Friendly skies are a real thing, at least for one migrating flock of northern bald ibises recently studied by scientists examining the birds’ in-flight behavior.
In a recent article, researchers described their observations of a flock of 14 juvenile ibises on a fall migration from Austria to Italy. Individual birds were found to frequently switch positions, equally sharing the more exhausting lead. That front position is typically burdened with forging through strong air currents while those behind the lead bird save energy riding its wake, Science reported.
"For whichever combination of two birds we looked at, we saw that the time bird A was flying in front of bird B matched closely the time bird B was flying in front of bird A," the study’s lead author, Bernhard Voelkl said, according to New Scientist.
The position changes happened quickly and consistently with most of the interchange occurring in pairs. Sixty percent of the observed formations involved only two birds, each contributing a nearly equal share of the work.
The find is a rare example of a phenomenon called “reciprocal altruism,” an idea first proposed in the 1970s “to explain how organisms could help each other without being exploited by cheats,” writes New Scientist. But examples are hard to come by, especially because care provided between related animals (like grooming habits in a family of gorillas) doesn’t make the cut. Such behavior is thought tied to “kin selection,” an evolutionary strategy that favors those in an animal’s own genetic line.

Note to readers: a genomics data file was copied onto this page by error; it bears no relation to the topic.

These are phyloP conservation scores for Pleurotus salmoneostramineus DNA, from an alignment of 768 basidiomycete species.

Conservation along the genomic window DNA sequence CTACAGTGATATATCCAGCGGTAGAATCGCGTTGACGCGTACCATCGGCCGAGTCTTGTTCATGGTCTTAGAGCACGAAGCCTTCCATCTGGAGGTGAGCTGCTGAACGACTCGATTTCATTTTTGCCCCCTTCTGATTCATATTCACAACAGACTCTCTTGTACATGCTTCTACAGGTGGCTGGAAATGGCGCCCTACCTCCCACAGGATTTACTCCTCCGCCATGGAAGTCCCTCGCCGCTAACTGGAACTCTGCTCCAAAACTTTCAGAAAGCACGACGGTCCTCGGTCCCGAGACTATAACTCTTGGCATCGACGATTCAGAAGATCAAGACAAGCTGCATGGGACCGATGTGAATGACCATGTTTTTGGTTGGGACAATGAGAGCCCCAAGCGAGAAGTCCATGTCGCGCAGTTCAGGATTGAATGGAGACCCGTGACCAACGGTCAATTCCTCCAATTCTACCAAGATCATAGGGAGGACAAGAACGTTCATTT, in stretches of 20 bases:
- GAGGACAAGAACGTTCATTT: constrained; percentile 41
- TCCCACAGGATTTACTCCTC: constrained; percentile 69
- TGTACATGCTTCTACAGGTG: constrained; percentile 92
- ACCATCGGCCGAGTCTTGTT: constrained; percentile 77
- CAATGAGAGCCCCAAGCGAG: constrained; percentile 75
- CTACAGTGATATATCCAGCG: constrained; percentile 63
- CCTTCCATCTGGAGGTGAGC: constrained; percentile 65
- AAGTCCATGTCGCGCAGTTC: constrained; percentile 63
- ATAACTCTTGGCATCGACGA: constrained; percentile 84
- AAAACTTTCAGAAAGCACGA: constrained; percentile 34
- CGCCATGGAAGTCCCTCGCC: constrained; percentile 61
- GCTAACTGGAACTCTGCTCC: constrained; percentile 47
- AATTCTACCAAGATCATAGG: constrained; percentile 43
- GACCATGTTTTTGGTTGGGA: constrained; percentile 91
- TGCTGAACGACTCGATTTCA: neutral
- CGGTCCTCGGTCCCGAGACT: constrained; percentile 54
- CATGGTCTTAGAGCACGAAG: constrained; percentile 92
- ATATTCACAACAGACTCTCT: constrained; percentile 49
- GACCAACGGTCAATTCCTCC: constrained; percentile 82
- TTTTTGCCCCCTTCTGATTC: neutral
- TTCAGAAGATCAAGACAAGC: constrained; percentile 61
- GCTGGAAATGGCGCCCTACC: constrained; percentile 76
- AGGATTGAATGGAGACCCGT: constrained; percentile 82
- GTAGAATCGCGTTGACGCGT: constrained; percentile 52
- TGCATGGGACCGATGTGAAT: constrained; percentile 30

But the ibis flying patterns demonstrate a communal technique that benefits each member of the flock, regardless of their relationship with each other. Ultimately, reciprocal altruism helps the birds save energy and better ensure survival.
The team gathered their data with the use of GPS data loggers and an ultralight plane that guided the flock, which, according to Science, had been hand-raised. A previous study performed by authors of the study using northern bald ibises found that the birds have a wing-flapping rhythm that also aids in energy conservation during migration.
The new research may help scientists identify other kinds of birds that exhibit the same kind of cooperative behavior and provide further understandings about how such conduct evolved.